PATNA: Amid the poll fever in Bihar, several activists, intellectuals and students from across the country, including JNU scholars, are these days camping in the nondescript Ratnauli village in Muzaffarpur district to campaign for someone. And no, he is not Kanhaiya Kumar, the former JNU Students’ Union president, who was the toast of activists and intellectuals during the 2019 general elections.
The candidate is a Class 7 dropout electrician-turned-MGNREGA activist, Sanjay Sahni. He is in fray from Kurhani assembly seat in Muzaffarpur as an independent candidate.
So, what’s it about 39-year-old Sahni that has drawn renowned social economist Jean Dreze and students from prestigious institutions towards his campaign?
Well, it’s his exemplary work as a MGNREGA activist who has not only busted many anomalies and irregularities in its implementation but also helped hundreds of poor people find work under the scheme.
It was a chance discovery of mismanagement and swindling of MGNREGA funds by elected representatives and district administration in his village that prompted Sahni to quit his electrician’s job in Delhi and return to Bihar in 2011. On digging deeper, he found large-scale loot of the funds. That’s when he decided to float MNREGA Watch to spread awareness among labourers and to scrutinise policy implementation.
To begin with, Sahni targeted the spurious liquor business in the district, which had affected hundreds of families. This won him the trust of rural womenfolk who joined his collective as volunteers in large numbers. With their help, he started spreading awareness among people and raising voice against the irregularities in MGNREGA and other schemes, particularly the PDS.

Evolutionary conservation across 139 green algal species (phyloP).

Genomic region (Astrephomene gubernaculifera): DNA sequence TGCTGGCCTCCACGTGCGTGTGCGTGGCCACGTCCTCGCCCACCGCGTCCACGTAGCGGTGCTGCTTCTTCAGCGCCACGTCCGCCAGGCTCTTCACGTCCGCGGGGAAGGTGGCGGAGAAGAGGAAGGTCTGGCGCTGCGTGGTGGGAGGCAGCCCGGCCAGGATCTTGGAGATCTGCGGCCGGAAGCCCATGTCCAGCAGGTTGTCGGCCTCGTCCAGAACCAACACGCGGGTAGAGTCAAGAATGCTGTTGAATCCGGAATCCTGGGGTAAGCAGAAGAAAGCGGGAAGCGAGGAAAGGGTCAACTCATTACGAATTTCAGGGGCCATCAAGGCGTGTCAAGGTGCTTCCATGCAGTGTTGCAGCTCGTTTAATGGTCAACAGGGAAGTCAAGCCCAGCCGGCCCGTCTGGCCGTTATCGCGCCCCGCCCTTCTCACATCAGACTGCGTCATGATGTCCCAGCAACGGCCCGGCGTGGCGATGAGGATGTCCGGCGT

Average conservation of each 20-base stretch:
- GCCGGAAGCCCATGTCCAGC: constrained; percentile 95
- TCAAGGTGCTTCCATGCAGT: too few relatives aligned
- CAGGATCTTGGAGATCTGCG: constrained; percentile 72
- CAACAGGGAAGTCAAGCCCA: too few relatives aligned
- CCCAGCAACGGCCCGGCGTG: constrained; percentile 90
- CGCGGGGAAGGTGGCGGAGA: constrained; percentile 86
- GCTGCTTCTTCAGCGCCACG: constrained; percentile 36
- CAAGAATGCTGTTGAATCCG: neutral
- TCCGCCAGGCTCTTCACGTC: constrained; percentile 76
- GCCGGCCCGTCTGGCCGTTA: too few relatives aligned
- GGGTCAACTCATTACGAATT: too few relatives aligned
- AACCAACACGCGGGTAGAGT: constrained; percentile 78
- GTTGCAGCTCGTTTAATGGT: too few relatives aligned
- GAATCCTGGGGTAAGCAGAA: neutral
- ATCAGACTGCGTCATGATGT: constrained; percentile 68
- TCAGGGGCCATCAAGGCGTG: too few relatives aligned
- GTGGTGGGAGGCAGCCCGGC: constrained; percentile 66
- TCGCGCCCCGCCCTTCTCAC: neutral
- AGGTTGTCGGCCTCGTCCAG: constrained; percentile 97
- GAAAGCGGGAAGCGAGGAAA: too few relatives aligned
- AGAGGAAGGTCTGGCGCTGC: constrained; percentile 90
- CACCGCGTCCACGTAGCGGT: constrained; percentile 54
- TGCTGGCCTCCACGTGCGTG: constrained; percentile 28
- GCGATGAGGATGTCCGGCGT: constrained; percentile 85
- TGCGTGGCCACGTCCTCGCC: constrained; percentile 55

Independent candidate banks on fellow activists
The MNREGA Watch has helped the labourers get more than 50,000 mandays of works.
The number of volunteers swelled after the mass return of migrant workers, rendered jobless following the Covid-induced lockdown, with demand for MGNREGA work rising. It’s this army of volunteers that has been campaigning for Sahni since the beginning of the year as they wanted him to contest as a representative of poor and migrant labourers.
Locals accompany Sahni to canvass for votes, donate and arrange food and small vehicles like bikes and autos for his campaign at their own cost.
“I decided to contest because I thought it will be proper to raise voice against MGNREGA frauds in the assembly,” said Sahni, whose main rival is sitting BJP MLA Kedar Gupta. Dreze has been helping Sahni formulate his strategy and chalk out the issues that affect the locals.
He advises Sahni and guides the volunteers to manage the poll campaign on social media and through people- to-people contacts.
“A strong sense of solidarity to Sanjay prevails among the people here,” said Dreze. Shailja Tondon, who studied at JNU and now works with the Centre for Social Sciences and Humanities in Delhi, said: “The reason behind coming to support Sanjay is to be a part of a counter movement against the systematic attack on democracy. MGNREGAThe movement is led by women who are defying an oppressive system.”
Zara Khan, a graduate from Rishi Valley School in Hyderabad; Nikhil Bhardwaj, studying at the ISI at Bangalore; Achyutha, a passout of Kodaikanal International School; Vipul, a researcher associated with the Right to Food campaign in Jharkhand; Anushka Kumari, a graduated in physics from Delhi’s St. Stephen’s College and Avinash Kumar, an activist from Patna, are among those who are campaigning for Sahni, inspired by his crusade to weed out corruption from MGNREGA.
“He deserves the support in making the system corruption free,” said Anushka.